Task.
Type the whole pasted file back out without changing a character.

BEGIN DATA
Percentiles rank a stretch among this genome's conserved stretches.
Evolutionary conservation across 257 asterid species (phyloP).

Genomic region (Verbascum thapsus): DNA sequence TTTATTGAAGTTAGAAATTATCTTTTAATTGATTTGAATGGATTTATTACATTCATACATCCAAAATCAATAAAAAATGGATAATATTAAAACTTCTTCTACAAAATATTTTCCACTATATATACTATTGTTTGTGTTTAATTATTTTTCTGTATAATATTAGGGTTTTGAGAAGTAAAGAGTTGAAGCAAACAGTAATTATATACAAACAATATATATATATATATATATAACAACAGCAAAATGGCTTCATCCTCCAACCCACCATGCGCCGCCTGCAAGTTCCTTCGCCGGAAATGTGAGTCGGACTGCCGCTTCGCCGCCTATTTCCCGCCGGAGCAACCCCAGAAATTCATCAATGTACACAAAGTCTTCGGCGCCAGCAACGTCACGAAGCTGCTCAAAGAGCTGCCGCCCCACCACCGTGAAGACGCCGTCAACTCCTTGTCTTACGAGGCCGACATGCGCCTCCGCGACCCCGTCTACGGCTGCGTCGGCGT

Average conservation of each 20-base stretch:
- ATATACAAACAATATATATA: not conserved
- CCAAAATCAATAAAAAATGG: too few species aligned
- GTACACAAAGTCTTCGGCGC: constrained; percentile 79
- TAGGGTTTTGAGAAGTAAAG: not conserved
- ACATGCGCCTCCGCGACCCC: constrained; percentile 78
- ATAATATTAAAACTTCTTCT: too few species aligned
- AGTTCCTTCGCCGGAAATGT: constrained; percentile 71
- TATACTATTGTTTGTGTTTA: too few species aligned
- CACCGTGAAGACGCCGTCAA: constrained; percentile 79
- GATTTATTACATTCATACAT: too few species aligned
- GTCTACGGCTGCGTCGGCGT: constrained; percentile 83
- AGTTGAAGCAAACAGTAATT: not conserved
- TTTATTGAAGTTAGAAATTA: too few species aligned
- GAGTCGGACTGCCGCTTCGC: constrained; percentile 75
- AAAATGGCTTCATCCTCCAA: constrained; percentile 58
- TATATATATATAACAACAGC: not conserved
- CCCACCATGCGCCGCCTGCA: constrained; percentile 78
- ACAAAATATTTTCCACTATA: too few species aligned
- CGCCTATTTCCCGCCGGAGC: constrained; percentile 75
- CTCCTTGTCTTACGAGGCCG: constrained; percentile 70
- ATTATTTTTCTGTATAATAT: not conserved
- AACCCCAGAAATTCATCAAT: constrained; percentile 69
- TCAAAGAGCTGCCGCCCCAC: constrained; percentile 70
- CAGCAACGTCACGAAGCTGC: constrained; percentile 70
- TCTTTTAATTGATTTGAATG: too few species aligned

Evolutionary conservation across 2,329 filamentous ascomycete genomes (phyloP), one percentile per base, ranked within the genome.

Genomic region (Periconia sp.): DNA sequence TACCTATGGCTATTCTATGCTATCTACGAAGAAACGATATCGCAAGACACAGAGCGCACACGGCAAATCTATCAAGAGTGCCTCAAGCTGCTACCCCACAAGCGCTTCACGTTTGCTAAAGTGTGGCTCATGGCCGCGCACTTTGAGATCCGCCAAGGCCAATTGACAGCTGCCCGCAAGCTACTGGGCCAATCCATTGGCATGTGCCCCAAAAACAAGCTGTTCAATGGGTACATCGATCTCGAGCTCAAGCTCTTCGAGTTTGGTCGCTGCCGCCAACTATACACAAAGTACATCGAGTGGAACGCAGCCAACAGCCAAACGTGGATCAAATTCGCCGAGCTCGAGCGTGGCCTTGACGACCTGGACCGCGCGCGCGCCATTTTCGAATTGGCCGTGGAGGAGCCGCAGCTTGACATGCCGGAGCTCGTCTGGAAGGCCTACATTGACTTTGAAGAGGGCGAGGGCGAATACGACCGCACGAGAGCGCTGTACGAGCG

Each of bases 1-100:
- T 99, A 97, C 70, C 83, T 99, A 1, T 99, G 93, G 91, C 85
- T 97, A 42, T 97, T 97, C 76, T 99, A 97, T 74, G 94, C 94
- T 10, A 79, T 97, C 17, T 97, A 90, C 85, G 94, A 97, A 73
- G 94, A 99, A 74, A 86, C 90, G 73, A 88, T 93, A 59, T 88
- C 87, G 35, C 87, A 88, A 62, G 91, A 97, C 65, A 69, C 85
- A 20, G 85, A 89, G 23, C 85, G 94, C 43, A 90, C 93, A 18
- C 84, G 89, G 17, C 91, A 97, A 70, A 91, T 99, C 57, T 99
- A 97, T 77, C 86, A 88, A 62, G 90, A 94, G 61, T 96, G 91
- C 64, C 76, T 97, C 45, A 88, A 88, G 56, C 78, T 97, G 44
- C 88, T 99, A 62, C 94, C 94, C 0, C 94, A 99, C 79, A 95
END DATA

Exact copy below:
Percentiles rank a stretch among this genome's conserved stretches.
Evolutionary conservation across 257 asterid species (phyloP).

Genomic region (Verbascum thapsus): DNA sequence TTTATTGAAGTTAGAAATTATCTTTTAATTGATTTGAATGGATTTATTACATTCATACATCCAAAATCAATAAAAAATGGATAATATTAAAACTTCTTCTACAAAATATTTTCCACTATATATACTATTGTTTGTGTTTAATTATTTTTCTGTATAATATTAGGGTTTTGAGAAGTAAAGAGTTGAAGCAAACAGTAATTATATACAAACAATATATATATATATATATATAACAACAGCAAAATGGCTTCATCCTCCAACCCACCATGCGCCGCCTGCAAGTTCCTTCGCCGGAAATGTGAGTCGGACTGCCGCTTCGCCGCCTATTTCCCGCCGGAGCAACCCCAGAAATTCATCAATGTACACAAAGTCTTCGGCGCCAGCAACGTCACGAAGCTGCTCAAAGAGCTGCCGCCCCACCACCGTGAAGACGCCGTCAACTCCTTGTCTTACGAGGCCGACATGCGCCTCCGCGACCCCGTCTACGGCTGCGTCGGCGT

Average conservation of each 20-base stretch:
- ATATACAAACAATATATATA: not conserved
- CCAAAATCAATAAAAAATGG: too few species aligned
- GTACACAAAGTCTTCGGCGC: constrained; percentile 79
- TAGGGTTTTGAGAAGTAAAG: not conserved
- ACATGCGCCTCCGCGACCCC: constrained; percentile 78
- ATAATATTAAAACTTCTTCT: too few species aligned
- AGTTCCTTCGCCGGAAATGT: constrained; percentile 71
- TATACTATTGTTTGTGTTTA: too few species aligned
- CACCGTGAAGACGCCGTCAA: constrained; percentile 79
- GATTTATTACATTCATACAT: too few species aligned
- GTCTACGGCTGCGTCGGCGT: constrained; percentile 83
- AGTTGAAGCAAACAGTAATT: not conserved
- TTTATTGAAGTTAGAAATTA: too few species aligned
- GAGTCGGACTGCCGCTTCGC: constrained; percentile 75
- AAAATGGCTTCATCCTCCAA: constrained; percentile 58
- TATATATATATAACAACAGC: not conserved
- CCCACCATGCGCCGCCTGCA: constrained; percentile 78
- ACAAAATATTTTCCACTATA: too few species aligned
- CGCCTATTTCCCGCCGGAGC: constrained; percentile 75
- CTCCTTGTCTTACGAGGCCG: constrained; percentile 70
- ATTATTTTTCTGTATAATAT: not conserved
- AACCCCAGAAATTCATCAAT: constrained; percentile 69
- TCAAAGAGCTGCCGCCCCAC: constrained; percentile 70
- CAGCAACGTCACGAAGCTGC: constrained; percentile 70
- TCTTTTAATTGATTTGAATG: too few species aligned

Evolutionary conservation across 2,329 filamentous ascomycete genomes (phyloP), one percentile per base, ranked within the genome.

Genomic region (Periconia sp.): DNA sequence TACCTATGGCTATTCTATGCTATCTACGAAGAAACGATATCGCAAGACACAGAGCGCACACGGCAAATCTATCAAGAGTGCCTCAAGCTGCTACCCCACAAGCGCTTCACGTTTGCTAAAGTGTGGCTCATGGCCGCGCACTTTGAGATCCGCCAAGGCCAATTGACAGCTGCCCGCAAGCTACTGGGCCAATCCATTGGCATGTGCCCCAAAAACAAGCTGTTCAATGGGTACATCGATCTCGAGCTCAAGCTCTTCGAGTTTGGTCGCTGCCGCCAACTATACACAAAGTACATCGAGTGGAACGCAGCCAACAGCCAAACGTGGATCAAATTCGCCGAGCTCGAGCGTGGCCTTGACGACCTGGACCGCGCGCGCGCCATTTTCGAATTGGCCGTGGAGGAGCCGCAGCTTGACATGCCGGAGCTCGTCTGGAAGGCCTACATTGACTTTGAAGAGGGCGAGGGCGAATACGACCGCACGAGAGCGCTGTACGAGCG

Each of bases 1-100:
- T 99, A 97, C 70, C 83, T 99, A 1, T 99, G 93, G 91, C 85
- T 97, A 42, T 97, T 97, C 76, T 99, A 97, T 74, G 94, C 94
- T 10, A 79, T 97, C 17, T 97, A 90, C 85, G 94, A 97, A 73
- G 94, A 99, A 74, A 86, C 90, G 73, A 88, T 93, A 59, T 88
- C 87, G 35, C 87, A 88, A 62, G 91, A 97, C 65, A 69, C 85
- A 20, G 85, A 89, G 23, C 85, G 94, C 43, A 90, C 93, A 18
- C 84, G 89, G 17, C 91, A 97, A 70, A 91, T 99, C 57, T 99
- A 97, T 77, C 86, A 88, A 62, G 90, A 94, G 61, T 96, G 91
- C 64, C 76, T 97, C 45, A 88, A 88, G 56, C 78, T 97, G 44
- C 88, T 99, A 62, C 94, C 94, C 0, C 94, A 99, C 79, A 95